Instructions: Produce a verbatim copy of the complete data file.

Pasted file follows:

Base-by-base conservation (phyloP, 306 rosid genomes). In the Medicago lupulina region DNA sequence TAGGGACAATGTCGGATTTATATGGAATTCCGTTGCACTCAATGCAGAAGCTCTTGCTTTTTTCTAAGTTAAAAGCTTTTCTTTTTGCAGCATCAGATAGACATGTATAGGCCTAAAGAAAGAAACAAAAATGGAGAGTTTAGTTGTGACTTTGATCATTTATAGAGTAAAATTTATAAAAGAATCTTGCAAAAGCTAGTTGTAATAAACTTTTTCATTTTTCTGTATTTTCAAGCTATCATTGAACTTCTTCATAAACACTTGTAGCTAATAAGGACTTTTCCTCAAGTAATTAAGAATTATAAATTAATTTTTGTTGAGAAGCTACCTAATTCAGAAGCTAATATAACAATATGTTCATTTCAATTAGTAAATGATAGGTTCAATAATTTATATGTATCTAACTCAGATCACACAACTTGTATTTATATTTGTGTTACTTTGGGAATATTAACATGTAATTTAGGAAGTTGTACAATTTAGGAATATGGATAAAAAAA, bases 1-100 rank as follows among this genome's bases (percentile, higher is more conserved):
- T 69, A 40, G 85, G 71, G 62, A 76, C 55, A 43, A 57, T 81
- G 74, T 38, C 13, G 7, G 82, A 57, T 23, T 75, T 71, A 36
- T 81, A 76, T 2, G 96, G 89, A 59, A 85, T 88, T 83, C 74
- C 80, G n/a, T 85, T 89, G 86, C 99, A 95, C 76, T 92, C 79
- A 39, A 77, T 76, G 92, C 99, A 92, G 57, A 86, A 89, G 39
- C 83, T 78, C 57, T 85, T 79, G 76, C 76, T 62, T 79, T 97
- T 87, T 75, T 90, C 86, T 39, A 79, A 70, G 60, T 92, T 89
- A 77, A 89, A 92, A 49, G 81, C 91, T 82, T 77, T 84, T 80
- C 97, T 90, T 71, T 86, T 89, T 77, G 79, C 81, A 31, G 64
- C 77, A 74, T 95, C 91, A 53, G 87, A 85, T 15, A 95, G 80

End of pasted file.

Base-by-base conservation (phyloP, 306 rosid genomes). In the Medicago lupulina region DNA sequence TAGGGACAATGTCGGATTTATATGGAATTCCGTTGCACTCAATGCAGAAGCTCTTGCTTTTTTCTAAGTTAAAAGCTTTTCTTTTTGCAGCATCAGATAGACATGTATAGGCCTAAAGAAAGAAACAAAAATGGAGAGTTTAGTTGTGACTTTGATCATTTATAGAGTAAAATTTATAAAAGAATCTTGCAAAAGCTAGTTGTAATAAACTTTTTCATTTTTCTGTATTTTCAAGCTATCATTGAACTTCTTCATAAACACTTGTAGCTAATAAGGACTTTTCCTCAAGTAATTAAGAATTATAAATTAATTTTTGTTGAGAAGCTACCTAATTCAGAAGCTAATATAACAATATGTTCATTTCAATTAGTAAATGATAGGTTCAATAATTTATATGTATCTAACTCAGATCACACAACTTGTATTTATATTTGTGTTACTTTGGGAATATTAACATGTAATTTAGGAAGTTGTACAATTTAGGAATATGGATAAAAAAA, bases 1-100 rank as follows among this genome's bases (percentile, higher is more conserved):
- T 69, A 40, G 85, G 71, G 62, A 76, C 55, A 43, A 57, T 81
- G 74, T 38, C 13, G 7, G 82, A 57, T 23, T 75, T 71, A 36
- T 81, A 76, T 2, G 96, G 89, A 59, A 85, T 88, T 83, C 74
- C 80, G n/a, T 85, T 89, G 86, C 99, A 95, C 76, T 92, C 79
- A 39, A 77, T 76, G 92, C 99, A 92, G 57, A 86, A 89, G 39
- C 83, T 78, C 57, T 85, T 79, G 76, C 76, T 62, T 79, T 97
- T 87, T 75, T 90, C 86, T 39, A 79, A 70, G 60, T 92, T 89
- A 77, A 89, A 92, A 49, G 81, C 91, T 82, T 77, T 84, T 80
- C 97, T 90, T 71, T 86, T 89, T 77, G 79, C 81, A 31, G 64
- C 77, A 74, T 95, C 91, A 53, G 87, A 85, T 15, A 95, G 80